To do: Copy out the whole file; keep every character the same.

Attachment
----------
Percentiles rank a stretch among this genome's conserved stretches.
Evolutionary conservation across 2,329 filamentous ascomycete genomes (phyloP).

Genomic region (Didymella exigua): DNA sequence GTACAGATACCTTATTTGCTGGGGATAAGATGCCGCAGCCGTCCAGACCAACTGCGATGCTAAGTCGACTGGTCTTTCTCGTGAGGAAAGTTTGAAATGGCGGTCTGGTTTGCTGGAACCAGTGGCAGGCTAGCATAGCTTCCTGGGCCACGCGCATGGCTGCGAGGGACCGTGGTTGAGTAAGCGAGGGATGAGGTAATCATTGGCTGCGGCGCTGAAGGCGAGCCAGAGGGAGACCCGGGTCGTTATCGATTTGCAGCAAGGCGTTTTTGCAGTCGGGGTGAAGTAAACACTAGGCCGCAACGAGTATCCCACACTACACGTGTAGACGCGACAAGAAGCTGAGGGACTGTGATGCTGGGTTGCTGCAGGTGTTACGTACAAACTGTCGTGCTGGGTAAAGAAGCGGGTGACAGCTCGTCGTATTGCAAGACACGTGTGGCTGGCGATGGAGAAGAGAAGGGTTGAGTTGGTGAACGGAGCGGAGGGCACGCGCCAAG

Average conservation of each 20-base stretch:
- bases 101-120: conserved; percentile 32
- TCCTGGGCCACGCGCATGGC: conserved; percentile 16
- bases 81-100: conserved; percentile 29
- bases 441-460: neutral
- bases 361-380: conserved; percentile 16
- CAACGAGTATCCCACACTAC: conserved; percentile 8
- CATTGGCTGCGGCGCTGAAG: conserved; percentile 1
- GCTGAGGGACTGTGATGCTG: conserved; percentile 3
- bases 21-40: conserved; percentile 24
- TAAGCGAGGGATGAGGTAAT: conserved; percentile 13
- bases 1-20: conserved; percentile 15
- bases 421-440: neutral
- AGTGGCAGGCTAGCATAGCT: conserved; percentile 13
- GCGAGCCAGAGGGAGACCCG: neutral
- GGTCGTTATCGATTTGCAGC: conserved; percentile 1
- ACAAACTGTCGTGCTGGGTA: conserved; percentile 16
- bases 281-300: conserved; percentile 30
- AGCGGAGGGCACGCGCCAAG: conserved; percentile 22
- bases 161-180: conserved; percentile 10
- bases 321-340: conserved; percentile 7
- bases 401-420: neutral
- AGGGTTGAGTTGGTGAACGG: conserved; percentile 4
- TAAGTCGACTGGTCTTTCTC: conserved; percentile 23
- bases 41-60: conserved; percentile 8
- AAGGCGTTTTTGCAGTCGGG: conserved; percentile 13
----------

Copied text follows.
Percentiles rank a stretch among this genome's conserved stretches.
Evolutionary conservation across 2,329 filamentous ascomycete genomes (phyloP).

Genomic region (Didymella exigua): DNA sequence GTACAGATACCTTATTTGCTGGGGATAAGATGCCGCAGCCGTCCAGACCAACTGCGATGCTAAGTCGACTGGTCTTTCTCGTGAGGAAAGTTTGAAATGGCGGTCTGGTTTGCTGGAACCAGTGGCAGGCTAGCATAGCTTCCTGGGCCACGCGCATGGCTGCGAGGGACCGTGGTTGAGTAAGCGAGGGATGAGGTAATCATTGGCTGCGGCGCTGAAGGCGAGCCAGAGGGAGACCCGGGTCGTTATCGATTTGCAGCAAGGCGTTTTTGCAGTCGGGGTGAAGTAAACACTAGGCCGCAACGAGTATCCCACACTACACGTGTAGACGCGACAAGAAGCTGAGGGACTGTGATGCTGGGTTGCTGCAGGTGTTACGTACAAACTGTCGTGCTGGGTAAAGAAGCGGGTGACAGCTCGTCGTATTGCAAGACACGTGTGGCTGGCGATGGAGAAGAGAAGGGTTGAGTTGGTGAACGGAGCGGAGGGCACGCGCCAAG

Average conservation of each 20-base stretch:
- bases 101-120: conserved; percentile 32
- TCCTGGGCCACGCGCATGGC: conserved; percentile 16
- bases 81-100: conserved; percentile 29
- bases 441-460: neutral
- bases 361-380: conserved; percentile 16
- CAACGAGTATCCCACACTAC: conserved; percentile 8
- CATTGGCTGCGGCGCTGAAG: conserved; percentile 1
- GCTGAGGGACTGTGATGCTG: conserved; percentile 3
- bases 21-40: conserved; percentile 24
- TAAGCGAGGGATGAGGTAAT: conserved; percentile 13
- bases 1-20: conserved; percentile 15
- bases 421-440: neutral
- AGTGGCAGGCTAGCATAGCT: conserved; percentile 13
- GCGAGCCAGAGGGAGACCCG: neutral
- GGTCGTTATCGATTTGCAGC: conserved; percentile 1
- ACAAACTGTCGTGCTGGGTA: conserved; percentile 16
- bases 281-300: conserved; percentile 30
- AGCGGAGGGCACGCGCCAAG: conserved; percentile 22
- bases 161-180: conserved; percentile 10
- bases 321-340: conserved; percentile 7
- bases 401-420: neutral
- AGGGTTGAGTTGGTGAACGG: conserved; percentile 4
- TAAGTCGACTGGTCTTTCTC: conserved; percentile 23
- bases 41-60: conserved; percentile 8
- AAGGCGTTTTTGCAGTCGGG: conserved; percentile 13